Why my startup scene is better than yours: Senegal


African tech is booming, but which ecosystem has the most going for it, either for launching a business or making investments?

Disrupt Africa has been chatting to stakeholders from various African tech ecosystems to find out what it is that makes them such a good place to operate from.

We’ve already heard from ecosystem players in South Africa, Kenya, Nigeria, Egypt, Ghana and Tanzania, and now it is time for stakeholders in the Senegalese tech space to make their case.

Yann Le Beux, co-founder of YUX Dakar

“By order of importance I would say the assets that make Senegal a great place to start a tech company are the stability of the country, the number of talented people at local universities, several discrete but real IT companies, a good tech maturity of companies and a good digital literacy of populations, international transport connectivity and lots of headquarters for companies and donors, decent and pretty cheap internet connectivity, and amazing weather, the sea and the security.

Pierre Gancel, co-founder of Weebi

“Have you ever heard of Systeme D ? It stands for le Système de la Débrouille, which means to get by, to sort out the situation. Senegalese people are the masters of Systeme D. Facing trouble or challenges they always come up with a cheap and innovative solution. Daily scenes in Dakar illustrate this slyness and flexibility, like a taxi driver holding his falling door with a rope or people throwing stones in puddles to cross over.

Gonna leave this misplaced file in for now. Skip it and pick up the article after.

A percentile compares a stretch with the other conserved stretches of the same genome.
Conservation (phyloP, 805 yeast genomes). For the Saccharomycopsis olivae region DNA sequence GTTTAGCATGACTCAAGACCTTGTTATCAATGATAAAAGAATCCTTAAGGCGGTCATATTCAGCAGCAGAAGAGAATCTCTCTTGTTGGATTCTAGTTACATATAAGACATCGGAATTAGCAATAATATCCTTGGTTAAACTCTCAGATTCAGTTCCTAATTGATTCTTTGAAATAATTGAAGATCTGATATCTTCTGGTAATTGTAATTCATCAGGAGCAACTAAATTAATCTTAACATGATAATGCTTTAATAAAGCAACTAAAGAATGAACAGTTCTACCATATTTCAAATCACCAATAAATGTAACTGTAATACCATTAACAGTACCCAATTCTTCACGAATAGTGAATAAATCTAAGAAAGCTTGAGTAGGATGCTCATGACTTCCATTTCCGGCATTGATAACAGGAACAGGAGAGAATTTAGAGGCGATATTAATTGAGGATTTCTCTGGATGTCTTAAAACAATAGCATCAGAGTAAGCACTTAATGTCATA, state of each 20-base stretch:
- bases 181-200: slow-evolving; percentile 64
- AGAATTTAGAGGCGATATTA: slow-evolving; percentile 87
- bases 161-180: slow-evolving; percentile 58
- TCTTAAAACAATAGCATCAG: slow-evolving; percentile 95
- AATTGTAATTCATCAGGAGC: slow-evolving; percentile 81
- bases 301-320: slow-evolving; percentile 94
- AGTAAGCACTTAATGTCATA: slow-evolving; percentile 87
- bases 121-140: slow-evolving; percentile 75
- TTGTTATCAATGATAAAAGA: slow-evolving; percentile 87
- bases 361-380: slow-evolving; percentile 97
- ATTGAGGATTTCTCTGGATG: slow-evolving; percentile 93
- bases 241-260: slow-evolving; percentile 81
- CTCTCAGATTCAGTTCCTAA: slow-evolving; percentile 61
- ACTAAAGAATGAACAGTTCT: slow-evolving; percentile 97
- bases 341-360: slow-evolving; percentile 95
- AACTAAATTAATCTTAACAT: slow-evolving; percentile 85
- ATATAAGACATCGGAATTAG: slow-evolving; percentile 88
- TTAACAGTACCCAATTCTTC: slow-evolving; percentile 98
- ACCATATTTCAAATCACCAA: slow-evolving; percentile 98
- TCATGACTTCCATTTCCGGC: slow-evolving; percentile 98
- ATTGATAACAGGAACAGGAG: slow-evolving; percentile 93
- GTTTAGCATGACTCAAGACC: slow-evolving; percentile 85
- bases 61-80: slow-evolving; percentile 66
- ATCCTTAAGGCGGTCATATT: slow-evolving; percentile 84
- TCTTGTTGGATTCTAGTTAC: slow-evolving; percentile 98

“The problem is not the problem, it is one’s attitudes towards the problem. The lack of cash is not a problem to start a business, it is a constraint to manage on a regular basis, and an incentive to monetise resources. Learning from the street, starting a startup in Dakar is a rich experience.”

Jean-Pierre Mendy, co-founder of noflaay

“My first encounter with the ecosystem was at Jokkolabs in 2015. The very same day I met people working on solar energy, education software, and smartphone application development. Soon, I would discover all the networking events, incubators and startup contests to foster creation and innovation.

“Networking events help entrepreneurs help each other and gain visibility. More recently, a TV show dedicated to entrepreneurship and venture capitalists are adding to tools entrepreneurs can leverage on.”

Bernie Akporiaye, managing director of MaTontine

“The education system is very good with young graduates well trained and able to go into areas like software development straight out of university. There is very good infrastructure: electricity, WiFi hotspots, relatively cheap internet, high connectivity…

“An internationally-recognised incubator, CTIC, attracts funders and partners, and hosts regular events. There is a good amount of collaborative work spaces, an increasing number of investors, and a safe and well organised city that is easy to navigate.

“You also have access to a regional market – the eight countries in the WAEC region using the CFA currency – and fairly consistent financial regulation across the aforementioned countries because they have the same central bank.

Aziz Yerima, CEO of PayDunya

“The West African countries are politically stable and the central banks support fintech players to take up financial inclusion challenges. Our economy is still very cash, but it changes. We have a real “digitalisation of cash”, and this will change the deal because it will allow people to have a first contact with digital financial services, and gradually, everyone can to be embarked on the adventure of the digital.”


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Passionate about the vibrant tech startups scene in Africa, Tom can usually be found sniffing out the continent's most exciting new companies and entrepreneurs, funding rounds and any other developments within the growing ecosystem.

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